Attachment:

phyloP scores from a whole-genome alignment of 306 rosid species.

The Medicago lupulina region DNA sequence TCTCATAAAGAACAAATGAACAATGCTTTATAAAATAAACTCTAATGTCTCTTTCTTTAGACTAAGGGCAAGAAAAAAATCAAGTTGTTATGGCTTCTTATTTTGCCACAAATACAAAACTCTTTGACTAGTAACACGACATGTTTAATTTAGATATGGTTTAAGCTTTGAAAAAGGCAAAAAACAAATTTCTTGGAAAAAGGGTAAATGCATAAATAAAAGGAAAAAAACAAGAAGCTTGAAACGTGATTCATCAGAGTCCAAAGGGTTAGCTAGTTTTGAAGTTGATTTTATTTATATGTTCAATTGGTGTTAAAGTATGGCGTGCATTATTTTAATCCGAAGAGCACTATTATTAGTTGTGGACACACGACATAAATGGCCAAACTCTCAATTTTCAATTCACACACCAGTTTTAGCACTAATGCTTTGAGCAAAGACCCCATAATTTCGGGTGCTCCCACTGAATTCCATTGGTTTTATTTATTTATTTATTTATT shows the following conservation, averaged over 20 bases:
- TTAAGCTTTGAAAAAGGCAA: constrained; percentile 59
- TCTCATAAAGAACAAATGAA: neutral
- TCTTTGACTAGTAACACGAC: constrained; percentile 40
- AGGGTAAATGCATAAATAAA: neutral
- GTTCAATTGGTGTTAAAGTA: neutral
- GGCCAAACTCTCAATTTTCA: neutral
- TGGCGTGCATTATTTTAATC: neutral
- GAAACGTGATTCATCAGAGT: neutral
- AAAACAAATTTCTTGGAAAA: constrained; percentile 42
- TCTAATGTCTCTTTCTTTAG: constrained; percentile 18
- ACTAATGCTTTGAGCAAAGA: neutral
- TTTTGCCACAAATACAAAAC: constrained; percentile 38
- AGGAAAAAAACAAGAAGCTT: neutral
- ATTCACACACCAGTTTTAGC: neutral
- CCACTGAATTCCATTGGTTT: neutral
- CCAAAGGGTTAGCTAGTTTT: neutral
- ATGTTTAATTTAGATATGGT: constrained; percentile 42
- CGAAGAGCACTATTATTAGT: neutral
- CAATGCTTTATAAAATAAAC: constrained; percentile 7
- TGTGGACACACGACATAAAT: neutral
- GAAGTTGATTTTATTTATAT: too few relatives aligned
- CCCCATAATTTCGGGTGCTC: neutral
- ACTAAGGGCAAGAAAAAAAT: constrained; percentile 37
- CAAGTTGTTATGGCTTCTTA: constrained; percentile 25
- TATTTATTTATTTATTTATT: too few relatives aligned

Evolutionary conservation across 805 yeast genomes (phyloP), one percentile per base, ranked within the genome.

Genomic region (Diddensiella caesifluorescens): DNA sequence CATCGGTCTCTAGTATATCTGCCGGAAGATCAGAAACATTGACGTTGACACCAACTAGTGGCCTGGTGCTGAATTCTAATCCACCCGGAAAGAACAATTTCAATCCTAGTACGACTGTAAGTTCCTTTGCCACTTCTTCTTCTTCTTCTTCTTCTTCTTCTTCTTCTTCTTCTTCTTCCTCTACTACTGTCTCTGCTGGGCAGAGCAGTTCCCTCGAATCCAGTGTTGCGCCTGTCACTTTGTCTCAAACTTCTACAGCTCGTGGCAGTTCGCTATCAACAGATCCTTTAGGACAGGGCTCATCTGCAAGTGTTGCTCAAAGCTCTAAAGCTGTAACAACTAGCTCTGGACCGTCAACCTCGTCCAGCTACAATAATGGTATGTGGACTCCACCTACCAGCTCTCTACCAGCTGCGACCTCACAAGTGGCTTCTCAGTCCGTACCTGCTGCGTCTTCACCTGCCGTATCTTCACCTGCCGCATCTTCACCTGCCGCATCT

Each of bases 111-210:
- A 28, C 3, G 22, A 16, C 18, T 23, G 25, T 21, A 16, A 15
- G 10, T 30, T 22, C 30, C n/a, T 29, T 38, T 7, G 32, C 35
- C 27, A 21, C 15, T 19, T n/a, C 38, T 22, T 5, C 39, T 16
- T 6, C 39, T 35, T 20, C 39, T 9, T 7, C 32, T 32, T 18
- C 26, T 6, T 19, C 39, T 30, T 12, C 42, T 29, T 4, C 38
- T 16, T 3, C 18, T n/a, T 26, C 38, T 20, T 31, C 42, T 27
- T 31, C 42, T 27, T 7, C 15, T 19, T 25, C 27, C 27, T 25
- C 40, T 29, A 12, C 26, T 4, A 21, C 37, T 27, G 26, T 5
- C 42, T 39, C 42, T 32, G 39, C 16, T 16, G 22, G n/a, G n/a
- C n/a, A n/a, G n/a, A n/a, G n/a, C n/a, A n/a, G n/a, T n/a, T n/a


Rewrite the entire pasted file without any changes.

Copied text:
phyloP scores from a whole-genome alignment of 306 rosid species.

The Medicago lupulina region DNA sequence TCTCATAAAGAACAAATGAACAATGCTTTATAAAATAAACTCTAATGTCTCTTTCTTTAGACTAAGGGCAAGAAAAAAATCAAGTTGTTATGGCTTCTTATTTTGCCACAAATACAAAACTCTTTGACTAGTAACACGACATGTTTAATTTAGATATGGTTTAAGCTTTGAAAAAGGCAAAAAACAAATTTCTTGGAAAAAGGGTAAATGCATAAATAAAAGGAAAAAAACAAGAAGCTTGAAACGTGATTCATCAGAGTCCAAAGGGTTAGCTAGTTTTGAAGTTGATTTTATTTATATGTTCAATTGGTGTTAAAGTATGGCGTGCATTATTTTAATCCGAAGAGCACTATTATTAGTTGTGGACACACGACATAAATGGCCAAACTCTCAATTTTCAATTCACACACCAGTTTTAGCACTAATGCTTTGAGCAAAGACCCCATAATTTCGGGTGCTCCCACTGAATTCCATTGGTTTTATTTATTTATTTATTTATT shows the following conservation, averaged over 20 bases:
- TTAAGCTTTGAAAAAGGCAA: constrained; percentile 59
- TCTCATAAAGAACAAATGAA: neutral
- TCTTTGACTAGTAACACGAC: constrained; percentile 40
- AGGGTAAATGCATAAATAAA: neutral
- GTTCAATTGGTGTTAAAGTA: neutral
- GGCCAAACTCTCAATTTTCA: neutral
- TGGCGTGCATTATTTTAATC: neutral
- GAAACGTGATTCATCAGAGT: neutral
- AAAACAAATTTCTTGGAAAA: constrained; percentile 42
- TCTAATGTCTCTTTCTTTAG: constrained; percentile 18
- ACTAATGCTTTGAGCAAAGA: neutral
- TTTTGCCACAAATACAAAAC: constrained; percentile 38
- AGGAAAAAAACAAGAAGCTT: neutral
- ATTCACACACCAGTTTTAGC: neutral
- CCACTGAATTCCATTGGTTT: neutral
- CCAAAGGGTTAGCTAGTTTT: neutral
- ATGTTTAATTTAGATATGGT: constrained; percentile 42
- CGAAGAGCACTATTATTAGT: neutral
- CAATGCTTTATAAAATAAAC: constrained; percentile 7
- TGTGGACACACGACATAAAT: neutral
- GAAGTTGATTTTATTTATAT: too few relatives aligned
- CCCCATAATTTCGGGTGCTC: neutral
- ACTAAGGGCAAGAAAAAAAT: constrained; percentile 37
- CAAGTTGTTATGGCTTCTTA: constrained; percentile 25
- TATTTATTTATTTATTTATT: too few relatives aligned

Evolutionary conservation across 805 yeast genomes (phyloP), one percentile per base, ranked within the genome.

Genomic region (Diddensiella caesifluorescens): DNA sequence CATCGGTCTCTAGTATATCTGCCGGAAGATCAGAAACATTGACGTTGACACCAACTAGTGGCCTGGTGCTGAATTCTAATCCACCCGGAAAGAACAATTTCAATCCTAGTACGACTGTAAGTTCCTTTGCCACTTCTTCTTCTTCTTCTTCTTCTTCTTCTTCTTCTTCTTCTTCTTCCTCTACTACTGTCTCTGCTGGGCAGAGCAGTTCCCTCGAATCCAGTGTTGCGCCTGTCACTTTGTCTCAAACTTCTACAGCTCGTGGCAGTTCGCTATCAACAGATCCTTTAGGACAGGGCTCATCTGCAAGTGTTGCTCAAAGCTCTAAAGCTGTAACAACTAGCTCTGGACCGTCAACCTCGTCCAGCTACAATAATGGTATGTGGACTCCACCTACCAGCTCTCTACCAGCTGCGACCTCACAAGTGGCTTCTCAGTCCGTACCTGCTGCGTCTTCACCTGCCGTATCTTCACCTGCCGCATCTTCACCTGCCGCATCT

Each of bases 111-210:
- A 28, C 3, G 22, A 16, C 18, T 23, G 25, T 21, A 16, A 15
- G 10, T 30, T 22, C 30, C n/a, T 29, T 38, T 7, G 32, C 35
- C 27, A 21, C 15, T 19, T n/a, C 38, T 22, T 5, C 39, T 16
- T 6, C 39, T 35, T 20, C 39, T 9, T 7, C 32, T 32, T 18
- C 26, T 6, T 19, C 39, T 30, T 12, C 42, T 29, T 4, C 38
- T 16, T 3, C 18, T n/a, T 26, C 38, T 20, T 31, C 42, T 27
- T 31, C 42, T 27, T 7, C 15, T 19, T 25, C 27, C 27, T 25
- C 40, T 29, A 12, C 26, T 4, A 21, C 37, T 27, G 26, T 5
- C 42, T 39, C 42, T 32, G 39, C 16, T 16, G 22, G n/a, G n/a
- C n/a, A n/a, G n/a, A n/a, G n/a, C n/a, A n/a, G n/a, T n/a, T n/a